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Weston family hires OMERS managing partner Jim Orlando to invest $100-million in tech ventures
June 19, 2019 | Globe & Mail | by SEAN SILCOFF

Canada’s billionaire Weston family is making a $100-million bet on the emerging-technology sector, hiring away one of Canada’s top early-stage investment professionals from Ontario Municipal Employees Retirement System to run its new venture fund.

Jim Orlando, a managing partner with OMERS Ventures, will join a new arm of the Westons’ holding company, Wittington Investments, to develop “a meaningful corporate venture capital program and strategy...... he will focus on areas of innovation germane to the family’s key corporate interests: baking company Weston Foods, supermarket operator Loblaw Cos. Ltd. and drugstore chain Shoppers Drug Mart Corp., controlled by the Westons’ publicly traded conglomerate, George Weston Ltd.....Wittington has just two disclosed investments in Toronto’s emerging-technology sector, backing digital-health benefits provider League Inc. and venture-capital fund Radical Ventures. George Weston made its first investment in venture capital in 2016, backing a $25-million consumer-products-focused fund managed by Dragons’ Den star Arlene Dickinson, while Loblaw this year partnered with Toronto startup Flashfood Inc. to sell perishable food items nearing the end of their shelf lives through a mobile app.....he Westons join a small but growing group of wealthy families and corporations – including Telus Corp., Power Corp. of Canada, Royal Bank of Canada and OpenText Corp. – to invest in early-stage technology ventures.

Several real estate firms including Michael Cooper’s Dream Unlimited and Dream Office REIT and Cadillac Fairview Corp. Ltd. have committed tens of millions of dollars each to fund innovation in the property-tech market. Other Canadian “old economy” entrepreneurs – including mining magnate Seymour Schulich, property developer Robert Mantella, Vega nutritional supplement maker Charles Chang and Mission Hill Winery founder Anthony von Mandl – have emerged as big financiers of early-stage ventures in recent years.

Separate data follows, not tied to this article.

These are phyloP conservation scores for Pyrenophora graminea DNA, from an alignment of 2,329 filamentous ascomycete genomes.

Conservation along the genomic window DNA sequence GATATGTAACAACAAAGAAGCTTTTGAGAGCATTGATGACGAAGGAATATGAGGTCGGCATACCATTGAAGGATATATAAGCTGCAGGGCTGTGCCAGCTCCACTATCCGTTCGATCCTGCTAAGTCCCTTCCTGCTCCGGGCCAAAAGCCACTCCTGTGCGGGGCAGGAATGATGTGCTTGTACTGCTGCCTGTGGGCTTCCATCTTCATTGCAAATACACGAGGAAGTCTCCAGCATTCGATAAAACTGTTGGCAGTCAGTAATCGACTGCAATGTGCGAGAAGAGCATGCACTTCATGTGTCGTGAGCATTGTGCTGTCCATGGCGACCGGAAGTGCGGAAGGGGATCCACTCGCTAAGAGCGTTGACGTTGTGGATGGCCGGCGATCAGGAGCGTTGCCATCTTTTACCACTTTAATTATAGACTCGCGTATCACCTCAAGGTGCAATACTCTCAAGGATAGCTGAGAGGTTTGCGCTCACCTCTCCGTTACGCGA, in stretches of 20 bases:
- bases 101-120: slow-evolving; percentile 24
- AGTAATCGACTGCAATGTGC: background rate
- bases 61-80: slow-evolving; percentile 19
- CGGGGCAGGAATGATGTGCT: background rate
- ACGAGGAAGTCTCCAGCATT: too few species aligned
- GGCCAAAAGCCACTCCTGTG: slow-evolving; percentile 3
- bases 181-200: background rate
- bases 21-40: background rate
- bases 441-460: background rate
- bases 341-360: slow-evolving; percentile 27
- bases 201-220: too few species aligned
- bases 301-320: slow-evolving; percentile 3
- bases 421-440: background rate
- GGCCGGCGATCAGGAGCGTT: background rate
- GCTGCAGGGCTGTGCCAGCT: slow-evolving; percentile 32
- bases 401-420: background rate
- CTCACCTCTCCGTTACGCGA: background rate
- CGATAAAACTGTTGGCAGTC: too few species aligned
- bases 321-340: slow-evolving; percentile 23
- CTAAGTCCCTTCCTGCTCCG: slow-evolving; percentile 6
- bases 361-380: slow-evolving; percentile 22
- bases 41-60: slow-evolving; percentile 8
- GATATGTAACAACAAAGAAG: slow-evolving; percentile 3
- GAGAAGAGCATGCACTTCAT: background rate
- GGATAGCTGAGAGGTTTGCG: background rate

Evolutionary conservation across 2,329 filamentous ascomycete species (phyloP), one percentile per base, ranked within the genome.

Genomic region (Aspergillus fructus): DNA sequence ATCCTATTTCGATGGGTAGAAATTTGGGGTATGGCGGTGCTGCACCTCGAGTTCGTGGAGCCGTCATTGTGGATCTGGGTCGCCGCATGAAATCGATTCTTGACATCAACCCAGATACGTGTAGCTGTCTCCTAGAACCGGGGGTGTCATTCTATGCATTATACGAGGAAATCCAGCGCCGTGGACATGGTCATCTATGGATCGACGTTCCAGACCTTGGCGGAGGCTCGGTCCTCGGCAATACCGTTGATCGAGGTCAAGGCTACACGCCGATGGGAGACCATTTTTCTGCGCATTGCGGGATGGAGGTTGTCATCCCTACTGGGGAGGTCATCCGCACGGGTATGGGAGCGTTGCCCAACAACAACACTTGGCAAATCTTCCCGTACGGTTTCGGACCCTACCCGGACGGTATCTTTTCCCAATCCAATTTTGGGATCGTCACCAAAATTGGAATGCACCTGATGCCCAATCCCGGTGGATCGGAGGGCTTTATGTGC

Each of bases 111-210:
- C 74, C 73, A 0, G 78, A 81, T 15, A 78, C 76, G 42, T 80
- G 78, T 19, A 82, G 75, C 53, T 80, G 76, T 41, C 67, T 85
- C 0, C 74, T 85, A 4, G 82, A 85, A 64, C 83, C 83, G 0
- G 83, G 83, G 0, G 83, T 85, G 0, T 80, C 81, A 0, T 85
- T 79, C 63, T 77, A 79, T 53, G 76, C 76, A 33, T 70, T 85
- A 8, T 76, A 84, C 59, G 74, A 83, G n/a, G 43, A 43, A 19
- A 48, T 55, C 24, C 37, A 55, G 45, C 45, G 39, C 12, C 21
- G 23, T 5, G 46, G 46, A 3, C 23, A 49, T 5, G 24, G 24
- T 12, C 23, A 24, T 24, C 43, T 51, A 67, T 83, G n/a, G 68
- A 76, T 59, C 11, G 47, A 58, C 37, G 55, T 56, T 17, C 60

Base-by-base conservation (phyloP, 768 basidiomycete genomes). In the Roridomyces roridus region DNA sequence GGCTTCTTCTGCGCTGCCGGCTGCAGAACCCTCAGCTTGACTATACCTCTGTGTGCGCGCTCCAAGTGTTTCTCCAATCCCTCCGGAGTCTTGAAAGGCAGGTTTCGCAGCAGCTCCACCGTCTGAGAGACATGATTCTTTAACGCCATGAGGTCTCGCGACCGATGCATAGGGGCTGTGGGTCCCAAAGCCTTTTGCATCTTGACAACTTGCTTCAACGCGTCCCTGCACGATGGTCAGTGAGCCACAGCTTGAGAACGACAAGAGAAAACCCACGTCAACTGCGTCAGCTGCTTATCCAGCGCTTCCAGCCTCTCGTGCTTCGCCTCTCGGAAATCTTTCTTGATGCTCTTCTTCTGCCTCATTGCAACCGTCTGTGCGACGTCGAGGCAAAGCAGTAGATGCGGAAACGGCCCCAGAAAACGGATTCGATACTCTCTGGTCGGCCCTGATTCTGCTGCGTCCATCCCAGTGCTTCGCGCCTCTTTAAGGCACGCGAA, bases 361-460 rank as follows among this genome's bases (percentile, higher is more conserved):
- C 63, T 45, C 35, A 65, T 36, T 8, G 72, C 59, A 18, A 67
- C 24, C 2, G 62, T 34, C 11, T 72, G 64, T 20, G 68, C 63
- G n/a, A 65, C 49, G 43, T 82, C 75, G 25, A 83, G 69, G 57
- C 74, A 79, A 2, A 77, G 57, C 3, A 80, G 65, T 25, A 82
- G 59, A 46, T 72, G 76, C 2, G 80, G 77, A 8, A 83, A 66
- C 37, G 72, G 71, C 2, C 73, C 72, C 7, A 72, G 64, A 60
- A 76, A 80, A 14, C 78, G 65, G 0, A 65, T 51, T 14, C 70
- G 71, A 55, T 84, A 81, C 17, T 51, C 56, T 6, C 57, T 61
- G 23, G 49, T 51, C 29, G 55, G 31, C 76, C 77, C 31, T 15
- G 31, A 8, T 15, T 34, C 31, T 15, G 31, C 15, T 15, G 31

“No question, [the Westons'] various companies are confronting a good number of significant opportunities and challenges, so there is no shortage of things to focus on,” said Rich Osborn, managing partner of Telus Ventures. “My caution would be, it’s easy to source and structure deals. The hard part is really unlocking the strategic value. That takes a lot more work and time to build that muscle. It will be a learning exercise for them for some time.”
corporate_investors  early-stage  family_office  George_Weston  investors  moguls  OMERS_Ventures  seed-stage  vc  venture_capital 
june 2019 by jerryking
General Mills Adds Kite Hill to Food Start-Up Investments - The New York Times

General Mills, one of America’s corporate food titans, is quietly establishing itself in venture capital, investing in some of the hottest new food companies.

It is just one of a small but growing number of giant food companies that have decided they can no longer afford to sit on the sidelines as smaller, more nimble start-ups outmaneuver them in the race for consumers seeking minimally processed, locally sourced, environmentally sustainable foods free of preservatives and chemicals.....Many small food businesses are wary of taking money from, or getting bought out by, food giants, mindful of the many stories of small, successful companies that are bought only to all but disappear into a multibillion-dollar corporation.

That reluctance has spawned a boom in small venture capital and private equity firms offering to finance small food businesses. And food entrepreneurs who have cashed out, like Jon Sebastiani, the founder of Krave Jerky, are forming businesses that offer advice and financing to small food companies.
food  General_Mills  venture_capital  start_ups  Mondelez  niches  entrepreneur  corporate_investors  Big_Food 
may 2016 by jerryking
JetBlue Venture Capital Unit Taking Cautious Approach to Growth - The CIO Report - WSJ